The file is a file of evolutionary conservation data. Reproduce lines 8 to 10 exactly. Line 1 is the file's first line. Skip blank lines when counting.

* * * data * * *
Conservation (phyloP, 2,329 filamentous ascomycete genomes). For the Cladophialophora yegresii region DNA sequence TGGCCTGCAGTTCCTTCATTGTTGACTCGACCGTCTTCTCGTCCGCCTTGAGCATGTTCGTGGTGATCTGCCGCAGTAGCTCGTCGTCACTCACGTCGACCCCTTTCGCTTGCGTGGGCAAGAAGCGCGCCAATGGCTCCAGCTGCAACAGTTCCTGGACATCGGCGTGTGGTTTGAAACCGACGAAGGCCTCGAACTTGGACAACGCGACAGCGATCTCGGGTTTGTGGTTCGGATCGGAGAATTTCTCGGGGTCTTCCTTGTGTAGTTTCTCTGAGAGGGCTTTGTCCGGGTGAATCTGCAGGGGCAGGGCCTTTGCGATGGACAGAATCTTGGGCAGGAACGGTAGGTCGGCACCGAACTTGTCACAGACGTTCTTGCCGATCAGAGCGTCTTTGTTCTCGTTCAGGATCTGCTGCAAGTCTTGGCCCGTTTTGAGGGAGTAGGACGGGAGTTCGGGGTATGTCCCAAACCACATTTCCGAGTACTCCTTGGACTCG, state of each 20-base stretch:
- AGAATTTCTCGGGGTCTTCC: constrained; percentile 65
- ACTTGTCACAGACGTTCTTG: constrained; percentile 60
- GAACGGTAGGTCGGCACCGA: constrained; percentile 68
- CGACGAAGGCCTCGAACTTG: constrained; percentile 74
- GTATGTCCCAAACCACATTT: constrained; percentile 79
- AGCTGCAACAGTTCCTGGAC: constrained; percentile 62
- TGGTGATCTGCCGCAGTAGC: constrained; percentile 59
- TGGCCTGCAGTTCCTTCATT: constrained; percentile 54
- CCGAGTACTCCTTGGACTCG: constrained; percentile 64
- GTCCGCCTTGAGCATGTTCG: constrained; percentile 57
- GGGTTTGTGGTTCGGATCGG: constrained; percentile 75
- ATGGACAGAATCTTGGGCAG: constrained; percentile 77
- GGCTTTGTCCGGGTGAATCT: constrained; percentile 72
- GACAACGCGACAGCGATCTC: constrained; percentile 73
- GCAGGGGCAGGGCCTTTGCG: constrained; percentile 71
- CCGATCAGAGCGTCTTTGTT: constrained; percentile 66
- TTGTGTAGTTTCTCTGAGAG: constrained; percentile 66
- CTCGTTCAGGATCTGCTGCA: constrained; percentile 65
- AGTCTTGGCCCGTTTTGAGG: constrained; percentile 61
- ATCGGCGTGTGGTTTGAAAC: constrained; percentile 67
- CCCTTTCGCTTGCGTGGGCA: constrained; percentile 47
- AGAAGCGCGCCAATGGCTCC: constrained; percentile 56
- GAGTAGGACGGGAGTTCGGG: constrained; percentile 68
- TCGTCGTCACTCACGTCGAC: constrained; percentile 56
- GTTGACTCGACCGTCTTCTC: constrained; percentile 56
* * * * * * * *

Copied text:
- TGGTGATCTGCCGCAGTAGC: constrained; percentile 59
- TGGCCTGCAGTTCCTTCATT: constrained; percentile 54
- CCGAGTACTCCTTGGACTCG: constrained; percentile 64